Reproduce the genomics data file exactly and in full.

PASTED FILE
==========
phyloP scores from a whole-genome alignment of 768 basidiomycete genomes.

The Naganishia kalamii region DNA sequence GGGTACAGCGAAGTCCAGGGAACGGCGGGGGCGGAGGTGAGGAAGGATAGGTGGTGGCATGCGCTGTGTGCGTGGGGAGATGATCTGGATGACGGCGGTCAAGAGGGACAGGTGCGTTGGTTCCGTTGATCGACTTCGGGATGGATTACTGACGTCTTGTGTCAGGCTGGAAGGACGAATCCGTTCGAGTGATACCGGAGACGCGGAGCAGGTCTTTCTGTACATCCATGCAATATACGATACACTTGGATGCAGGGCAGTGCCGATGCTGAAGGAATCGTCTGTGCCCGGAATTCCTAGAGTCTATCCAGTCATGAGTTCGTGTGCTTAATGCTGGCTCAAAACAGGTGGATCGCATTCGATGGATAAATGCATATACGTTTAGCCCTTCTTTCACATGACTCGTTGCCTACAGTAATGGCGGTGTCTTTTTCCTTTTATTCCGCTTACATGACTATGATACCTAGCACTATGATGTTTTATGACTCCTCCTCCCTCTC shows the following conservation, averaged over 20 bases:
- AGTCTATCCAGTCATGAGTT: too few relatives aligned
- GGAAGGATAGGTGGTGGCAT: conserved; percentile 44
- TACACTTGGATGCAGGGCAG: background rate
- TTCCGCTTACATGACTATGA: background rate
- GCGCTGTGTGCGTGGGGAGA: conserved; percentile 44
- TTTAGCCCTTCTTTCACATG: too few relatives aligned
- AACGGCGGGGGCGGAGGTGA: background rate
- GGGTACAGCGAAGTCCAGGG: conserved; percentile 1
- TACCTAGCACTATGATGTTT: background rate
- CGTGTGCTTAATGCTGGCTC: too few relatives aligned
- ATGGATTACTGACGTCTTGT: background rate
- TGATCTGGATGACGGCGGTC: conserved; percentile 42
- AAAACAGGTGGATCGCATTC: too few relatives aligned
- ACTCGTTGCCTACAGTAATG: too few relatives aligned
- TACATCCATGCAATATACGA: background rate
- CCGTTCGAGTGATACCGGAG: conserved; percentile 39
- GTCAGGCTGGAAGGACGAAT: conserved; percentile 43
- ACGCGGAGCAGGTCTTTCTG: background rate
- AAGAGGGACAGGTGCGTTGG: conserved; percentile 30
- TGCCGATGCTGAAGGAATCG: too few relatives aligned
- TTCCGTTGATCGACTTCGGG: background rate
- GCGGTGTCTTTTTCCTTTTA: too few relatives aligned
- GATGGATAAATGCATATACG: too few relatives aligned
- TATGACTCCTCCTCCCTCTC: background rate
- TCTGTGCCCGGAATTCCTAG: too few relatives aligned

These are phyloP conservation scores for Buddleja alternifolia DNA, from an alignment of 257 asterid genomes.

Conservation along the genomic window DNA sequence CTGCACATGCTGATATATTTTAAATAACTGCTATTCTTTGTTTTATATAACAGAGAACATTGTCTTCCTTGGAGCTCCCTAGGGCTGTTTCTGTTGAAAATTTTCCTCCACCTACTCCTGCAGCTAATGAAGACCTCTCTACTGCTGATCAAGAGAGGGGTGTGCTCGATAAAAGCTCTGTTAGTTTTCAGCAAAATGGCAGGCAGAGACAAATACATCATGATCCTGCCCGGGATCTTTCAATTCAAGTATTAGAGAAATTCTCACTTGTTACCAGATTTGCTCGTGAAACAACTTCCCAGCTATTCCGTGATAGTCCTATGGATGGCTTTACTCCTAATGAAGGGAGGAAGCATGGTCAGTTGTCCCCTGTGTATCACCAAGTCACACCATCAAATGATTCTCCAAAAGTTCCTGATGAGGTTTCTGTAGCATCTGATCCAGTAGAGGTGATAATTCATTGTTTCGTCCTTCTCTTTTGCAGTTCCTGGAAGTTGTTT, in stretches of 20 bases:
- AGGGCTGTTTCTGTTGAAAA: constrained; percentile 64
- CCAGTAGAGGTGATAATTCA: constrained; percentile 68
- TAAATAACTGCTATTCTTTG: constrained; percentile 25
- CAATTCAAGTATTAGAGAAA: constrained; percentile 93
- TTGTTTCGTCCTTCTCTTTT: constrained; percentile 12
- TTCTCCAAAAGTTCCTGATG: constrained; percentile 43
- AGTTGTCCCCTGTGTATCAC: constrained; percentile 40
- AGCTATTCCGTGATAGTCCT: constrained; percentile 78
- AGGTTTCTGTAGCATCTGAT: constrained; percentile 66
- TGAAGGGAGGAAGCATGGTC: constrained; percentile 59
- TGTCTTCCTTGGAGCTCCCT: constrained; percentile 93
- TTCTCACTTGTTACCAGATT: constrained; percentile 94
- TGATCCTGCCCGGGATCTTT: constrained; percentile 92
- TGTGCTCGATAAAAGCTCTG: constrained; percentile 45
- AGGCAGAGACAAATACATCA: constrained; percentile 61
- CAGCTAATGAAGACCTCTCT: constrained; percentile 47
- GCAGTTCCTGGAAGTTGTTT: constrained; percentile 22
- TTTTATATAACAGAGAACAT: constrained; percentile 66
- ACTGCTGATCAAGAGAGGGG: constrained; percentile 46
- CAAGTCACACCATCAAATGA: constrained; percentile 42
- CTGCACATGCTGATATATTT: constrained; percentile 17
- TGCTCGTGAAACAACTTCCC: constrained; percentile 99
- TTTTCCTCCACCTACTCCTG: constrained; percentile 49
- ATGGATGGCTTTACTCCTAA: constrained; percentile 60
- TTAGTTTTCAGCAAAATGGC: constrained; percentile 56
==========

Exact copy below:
phyloP scores from a whole-genome alignment of 768 basidiomycete genomes.

The Naganishia kalamii region DNA sequence GGGTACAGCGAAGTCCAGGGAACGGCGGGGGCGGAGGTGAGGAAGGATAGGTGGTGGCATGCGCTGTGTGCGTGGGGAGATGATCTGGATGACGGCGGTCAAGAGGGACAGGTGCGTTGGTTCCGTTGATCGACTTCGGGATGGATTACTGACGTCTTGTGTCAGGCTGGAAGGACGAATCCGTTCGAGTGATACCGGAGACGCGGAGCAGGTCTTTCTGTACATCCATGCAATATACGATACACTTGGATGCAGGGCAGTGCCGATGCTGAAGGAATCGTCTGTGCCCGGAATTCCTAGAGTCTATCCAGTCATGAGTTCGTGTGCTTAATGCTGGCTCAAAACAGGTGGATCGCATTCGATGGATAAATGCATATACGTTTAGCCCTTCTTTCACATGACTCGTTGCCTACAGTAATGGCGGTGTCTTTTTCCTTTTATTCCGCTTACATGACTATGATACCTAGCACTATGATGTTTTATGACTCCTCCTCCCTCTC shows the following conservation, averaged over 20 bases:
- AGTCTATCCAGTCATGAGTT: too few relatives aligned
- GGAAGGATAGGTGGTGGCAT: conserved; percentile 44
- TACACTTGGATGCAGGGCAG: background rate
- TTCCGCTTACATGACTATGA: background rate
- GCGCTGTGTGCGTGGGGAGA: conserved; percentile 44
- TTTAGCCCTTCTTTCACATG: too few relatives aligned
- AACGGCGGGGGCGGAGGTGA: background rate
- GGGTACAGCGAAGTCCAGGG: conserved; percentile 1
- TACCTAGCACTATGATGTTT: background rate
- CGTGTGCTTAATGCTGGCTC: too few relatives aligned
- ATGGATTACTGACGTCTTGT: background rate
- TGATCTGGATGACGGCGGTC: conserved; percentile 42
- AAAACAGGTGGATCGCATTC: too few relatives aligned
- ACTCGTTGCCTACAGTAATG: too few relatives aligned
- TACATCCATGCAATATACGA: background rate
- CCGTTCGAGTGATACCGGAG: conserved; percentile 39
- GTCAGGCTGGAAGGACGAAT: conserved; percentile 43
- ACGCGGAGCAGGTCTTTCTG: background rate
- AAGAGGGACAGGTGCGTTGG: conserved; percentile 30
- TGCCGATGCTGAAGGAATCG: too few relatives aligned
- TTCCGTTGATCGACTTCGGG: background rate
- GCGGTGTCTTTTTCCTTTTA: too few relatives aligned
- GATGGATAAATGCATATACG: too few relatives aligned
- TATGACTCCTCCTCCCTCTC: background rate
- TCTGTGCCCGGAATTCCTAG: too few relatives aligned

These are phyloP conservation scores for Buddleja alternifolia DNA, from an alignment of 257 asterid genomes.

Conservation along the genomic window DNA sequence CTGCACATGCTGATATATTTTAAATAACTGCTATTCTTTGTTTTATATAACAGAGAACATTGTCTTCCTTGGAGCTCCCTAGGGCTGTTTCTGTTGAAAATTTTCCTCCACCTACTCCTGCAGCTAATGAAGACCTCTCTACTGCTGATCAAGAGAGGGGTGTGCTCGATAAAAGCTCTGTTAGTTTTCAGCAAAATGGCAGGCAGAGACAAATACATCATGATCCTGCCCGGGATCTTTCAATTCAAGTATTAGAGAAATTCTCACTTGTTACCAGATTTGCTCGTGAAACAACTTCCCAGCTATTCCGTGATAGTCCTATGGATGGCTTTACTCCTAATGAAGGGAGGAAGCATGGTCAGTTGTCCCCTGTGTATCACCAAGTCACACCATCAAATGATTCTCCAAAAGTTCCTGATGAGGTTTCTGTAGCATCTGATCCAGTAGAGGTGATAATTCATTGTTTCGTCCTTCTCTTTTGCAGTTCCTGGAAGTTGTTT, in stretches of 20 bases:
- AGGGCTGTTTCTGTTGAAAA: constrained; percentile 64
- CCAGTAGAGGTGATAATTCA: constrained; percentile 68
- TAAATAACTGCTATTCTTTG: constrained; percentile 25
- CAATTCAAGTATTAGAGAAA: constrained; percentile 93
- TTGTTTCGTCCTTCTCTTTT: constrained; percentile 12
- TTCTCCAAAAGTTCCTGATG: constrained; percentile 43
- AGTTGTCCCCTGTGTATCAC: constrained; percentile 40
- AGCTATTCCGTGATAGTCCT: constrained; percentile 78
- AGGTTTCTGTAGCATCTGAT: constrained; percentile 66
- TGAAGGGAGGAAGCATGGTC: constrained; percentile 59
- TGTCTTCCTTGGAGCTCCCT: constrained; percentile 93
- TTCTCACTTGTTACCAGATT: constrained; percentile 94
- TGATCCTGCCCGGGATCTTT: constrained; percentile 92
- TGTGCTCGATAAAAGCTCTG: constrained; percentile 45
- AGGCAGAGACAAATACATCA: constrained; percentile 61
- CAGCTAATGAAGACCTCTCT: constrained; percentile 47
- GCAGTTCCTGGAAGTTGTTT: constrained; percentile 22
- TTTTATATAACAGAGAACAT: constrained; percentile 66
- ACTGCTGATCAAGAGAGGGG: constrained; percentile 46
- CAAGTCACACCATCAAATGA: constrained; percentile 42
- CTGCACATGCTGATATATTT: constrained; percentile 17
- TGCTCGTGAAACAACTTCCC: constrained; percentile 99
- TTTTCCTCCACCTACTCCTG: constrained; percentile 49
- ATGGATGGCTTTACTCCTAA: constrained; percentile 60
- TTAGTTTTCAGCAAAATGGC: constrained; percentile 56